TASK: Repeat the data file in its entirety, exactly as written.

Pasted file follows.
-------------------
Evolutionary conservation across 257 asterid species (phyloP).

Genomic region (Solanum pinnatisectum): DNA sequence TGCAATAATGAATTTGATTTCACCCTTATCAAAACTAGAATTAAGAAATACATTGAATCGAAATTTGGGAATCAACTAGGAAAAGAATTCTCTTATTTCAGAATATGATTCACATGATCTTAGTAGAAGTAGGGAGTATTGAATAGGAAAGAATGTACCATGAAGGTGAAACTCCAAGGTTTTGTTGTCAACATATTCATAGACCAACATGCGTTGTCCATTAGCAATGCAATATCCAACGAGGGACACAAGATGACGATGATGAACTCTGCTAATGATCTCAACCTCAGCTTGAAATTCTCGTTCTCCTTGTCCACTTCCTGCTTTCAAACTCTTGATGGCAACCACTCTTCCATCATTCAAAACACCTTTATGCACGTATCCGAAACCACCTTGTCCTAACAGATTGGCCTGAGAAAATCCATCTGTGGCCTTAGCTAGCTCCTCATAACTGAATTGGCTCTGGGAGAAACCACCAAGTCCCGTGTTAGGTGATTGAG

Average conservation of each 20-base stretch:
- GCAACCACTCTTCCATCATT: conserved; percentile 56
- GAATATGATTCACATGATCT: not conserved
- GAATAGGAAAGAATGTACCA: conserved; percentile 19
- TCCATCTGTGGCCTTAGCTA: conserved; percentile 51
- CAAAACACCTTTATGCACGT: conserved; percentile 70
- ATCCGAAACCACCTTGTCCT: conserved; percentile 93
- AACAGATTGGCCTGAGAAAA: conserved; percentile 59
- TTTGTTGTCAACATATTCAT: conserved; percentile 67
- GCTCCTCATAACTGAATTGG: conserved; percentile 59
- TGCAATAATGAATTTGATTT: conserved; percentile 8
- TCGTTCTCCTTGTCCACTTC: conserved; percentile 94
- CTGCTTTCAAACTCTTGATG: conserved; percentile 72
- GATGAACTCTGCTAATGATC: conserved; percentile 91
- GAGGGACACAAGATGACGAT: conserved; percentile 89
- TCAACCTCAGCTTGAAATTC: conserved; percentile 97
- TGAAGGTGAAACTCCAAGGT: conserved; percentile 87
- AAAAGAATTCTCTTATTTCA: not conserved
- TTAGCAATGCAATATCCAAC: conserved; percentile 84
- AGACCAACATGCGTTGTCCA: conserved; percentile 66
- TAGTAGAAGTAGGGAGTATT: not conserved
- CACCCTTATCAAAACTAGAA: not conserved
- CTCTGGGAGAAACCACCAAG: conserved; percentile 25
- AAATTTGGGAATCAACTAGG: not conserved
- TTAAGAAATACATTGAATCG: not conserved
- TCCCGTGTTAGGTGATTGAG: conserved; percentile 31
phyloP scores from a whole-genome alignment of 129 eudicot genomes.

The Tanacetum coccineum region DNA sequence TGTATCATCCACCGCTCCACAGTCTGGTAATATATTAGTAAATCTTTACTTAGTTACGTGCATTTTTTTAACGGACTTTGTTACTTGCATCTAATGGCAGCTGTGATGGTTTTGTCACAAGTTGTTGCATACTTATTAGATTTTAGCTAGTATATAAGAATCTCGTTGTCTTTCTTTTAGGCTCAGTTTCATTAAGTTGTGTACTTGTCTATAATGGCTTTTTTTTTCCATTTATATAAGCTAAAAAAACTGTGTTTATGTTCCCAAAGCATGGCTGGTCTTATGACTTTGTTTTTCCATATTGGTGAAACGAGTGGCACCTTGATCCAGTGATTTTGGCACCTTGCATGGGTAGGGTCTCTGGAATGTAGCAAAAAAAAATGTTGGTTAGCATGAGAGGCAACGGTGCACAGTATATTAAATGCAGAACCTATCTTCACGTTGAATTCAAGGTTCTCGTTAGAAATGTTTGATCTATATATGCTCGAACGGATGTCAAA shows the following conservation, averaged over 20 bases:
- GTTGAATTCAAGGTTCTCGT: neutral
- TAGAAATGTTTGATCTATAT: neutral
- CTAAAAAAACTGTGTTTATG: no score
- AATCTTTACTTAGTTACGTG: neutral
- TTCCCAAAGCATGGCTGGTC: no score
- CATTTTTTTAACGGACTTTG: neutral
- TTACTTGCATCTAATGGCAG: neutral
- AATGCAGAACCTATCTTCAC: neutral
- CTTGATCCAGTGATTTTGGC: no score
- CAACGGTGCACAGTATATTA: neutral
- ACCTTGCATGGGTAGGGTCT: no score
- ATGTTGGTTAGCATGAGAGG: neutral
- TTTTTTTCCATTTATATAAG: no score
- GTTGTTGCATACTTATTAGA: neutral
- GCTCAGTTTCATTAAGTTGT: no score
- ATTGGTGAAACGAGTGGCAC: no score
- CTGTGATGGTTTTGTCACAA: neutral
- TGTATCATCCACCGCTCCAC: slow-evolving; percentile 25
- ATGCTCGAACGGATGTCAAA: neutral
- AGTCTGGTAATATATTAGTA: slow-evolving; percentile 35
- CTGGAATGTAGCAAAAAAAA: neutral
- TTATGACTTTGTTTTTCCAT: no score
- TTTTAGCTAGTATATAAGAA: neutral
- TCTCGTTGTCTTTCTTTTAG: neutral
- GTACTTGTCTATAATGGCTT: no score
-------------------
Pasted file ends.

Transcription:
Evolutionary conservation across 257 asterid species (phyloP).

Genomic region (Solanum pinnatisectum): DNA sequence TGCAATAATGAATTTGATTTCACCCTTATCAAAACTAGAATTAAGAAATACATTGAATCGAAATTTGGGAATCAACTAGGAAAAGAATTCTCTTATTTCAGAATATGATTCACATGATCTTAGTAGAAGTAGGGAGTATTGAATAGGAAAGAATGTACCATGAAGGTGAAACTCCAAGGTTTTGTTGTCAACATATTCATAGACCAACATGCGTTGTCCATTAGCAATGCAATATCCAACGAGGGACACAAGATGACGATGATGAACTCTGCTAATGATCTCAACCTCAGCTTGAAATTCTCGTTCTCCTTGTCCACTTCCTGCTTTCAAACTCTTGATGGCAACCACTCTTCCATCATTCAAAACACCTTTATGCACGTATCCGAAACCACCTTGTCCTAACAGATTGGCCTGAGAAAATCCATCTGTGGCCTTAGCTAGCTCCTCATAACTGAATTGGCTCTGGGAGAAACCACCAAGTCCCGTGTTAGGTGATTGAG

Average conservation of each 20-base stretch:
- GCAACCACTCTTCCATCATT: conserved; percentile 56
- GAATATGATTCACATGATCT: not conserved
- GAATAGGAAAGAATGTACCA: conserved; percentile 19
- TCCATCTGTGGCCTTAGCTA: conserved; percentile 51
- CAAAACACCTTTATGCACGT: conserved; percentile 70
- ATCCGAAACCACCTTGTCCT: conserved; percentile 93
- AACAGATTGGCCTGAGAAAA: conserved; percentile 59
- TTTGTTGTCAACATATTCAT: conserved; percentile 67
- GCTCCTCATAACTGAATTGG: conserved; percentile 59
- TGCAATAATGAATTTGATTT: conserved; percentile 8
- TCGTTCTCCTTGTCCACTTC: conserved; percentile 94
- CTGCTTTCAAACTCTTGATG: conserved; percentile 72
- GATGAACTCTGCTAATGATC: conserved; percentile 91
- GAGGGACACAAGATGACGAT: conserved; percentile 89
- TCAACCTCAGCTTGAAATTC: conserved; percentile 97
- TGAAGGTGAAACTCCAAGGT: conserved; percentile 87
- AAAAGAATTCTCTTATTTCA: not conserved
- TTAGCAATGCAATATCCAAC: conserved; percentile 84
- AGACCAACATGCGTTGTCCA: conserved; percentile 66
- TAGTAGAAGTAGGGAGTATT: not conserved
- CACCCTTATCAAAACTAGAA: not conserved
- CTCTGGGAGAAACCACCAAG: conserved; percentile 25
- AAATTTGGGAATCAACTAGG: not conserved
- TTAAGAAATACATTGAATCG: not conserved
- TCCCGTGTTAGGTGATTGAG: conserved; percentile 31
phyloP scores from a whole-genome alignment of 129 eudicot genomes.

The Tanacetum coccineum region DNA sequence TGTATCATCCACCGCTCCACAGTCTGGTAATATATTAGTAAATCTTTACTTAGTTACGTGCATTTTTTTAACGGACTTTGTTACTTGCATCTAATGGCAGCTGTGATGGTTTTGTCACAAGTTGTTGCATACTTATTAGATTTTAGCTAGTATATAAGAATCTCGTTGTCTTTCTTTTAGGCTCAGTTTCATTAAGTTGTGTACTTGTCTATAATGGCTTTTTTTTTCCATTTATATAAGCTAAAAAAACTGTGTTTATGTTCCCAAAGCATGGCTGGTCTTATGACTTTGTTTTTCCATATTGGTGAAACGAGTGGCACCTTGATCCAGTGATTTTGGCACCTTGCATGGGTAGGGTCTCTGGAATGTAGCAAAAAAAAATGTTGGTTAGCATGAGAGGCAACGGTGCACAGTATATTAAATGCAGAACCTATCTTCACGTTGAATTCAAGGTTCTCGTTAGAAATGTTTGATCTATATATGCTCGAACGGATGTCAAA shows the following conservation, averaged over 20 bases:
- GTTGAATTCAAGGTTCTCGT: neutral
- TAGAAATGTTTGATCTATAT: neutral
- CTAAAAAAACTGTGTTTATG: no score
- AATCTTTACTTAGTTACGTG: neutral
- TTCCCAAAGCATGGCTGGTC: no score
- CATTTTTTTAACGGACTTTG: neutral
- TTACTTGCATCTAATGGCAG: neutral
- AATGCAGAACCTATCTTCAC: neutral
- CTTGATCCAGTGATTTTGGC: no score
- CAACGGTGCACAGTATATTA: neutral
- ACCTTGCATGGGTAGGGTCT: no score
- ATGTTGGTTAGCATGAGAGG: neutral
- TTTTTTTCCATTTATATAAG: no score
- GTTGTTGCATACTTATTAGA: neutral
- GCTCAGTTTCATTAAGTTGT: no score
- ATTGGTGAAACGAGTGGCAC: no score
- CTGTGATGGTTTTGTCACAA: neutral
- TGTATCATCCACCGCTCCAC: slow-evolving; percentile 25
- ATGCTCGAACGGATGTCAAA: neutral
- AGTCTGGTAATATATTAGTA: slow-evolving; percentile 35
- CTGGAATGTAGCAAAAAAAA: neutral
- TTATGACTTTGTTTTTCCAT: no score
- TTTTAGCTAGTATATAAGAA: neutral
- TCTCGTTGTCTTTCTTTTAG: neutral
- GTACTTGTCTATAATGGCTT: no score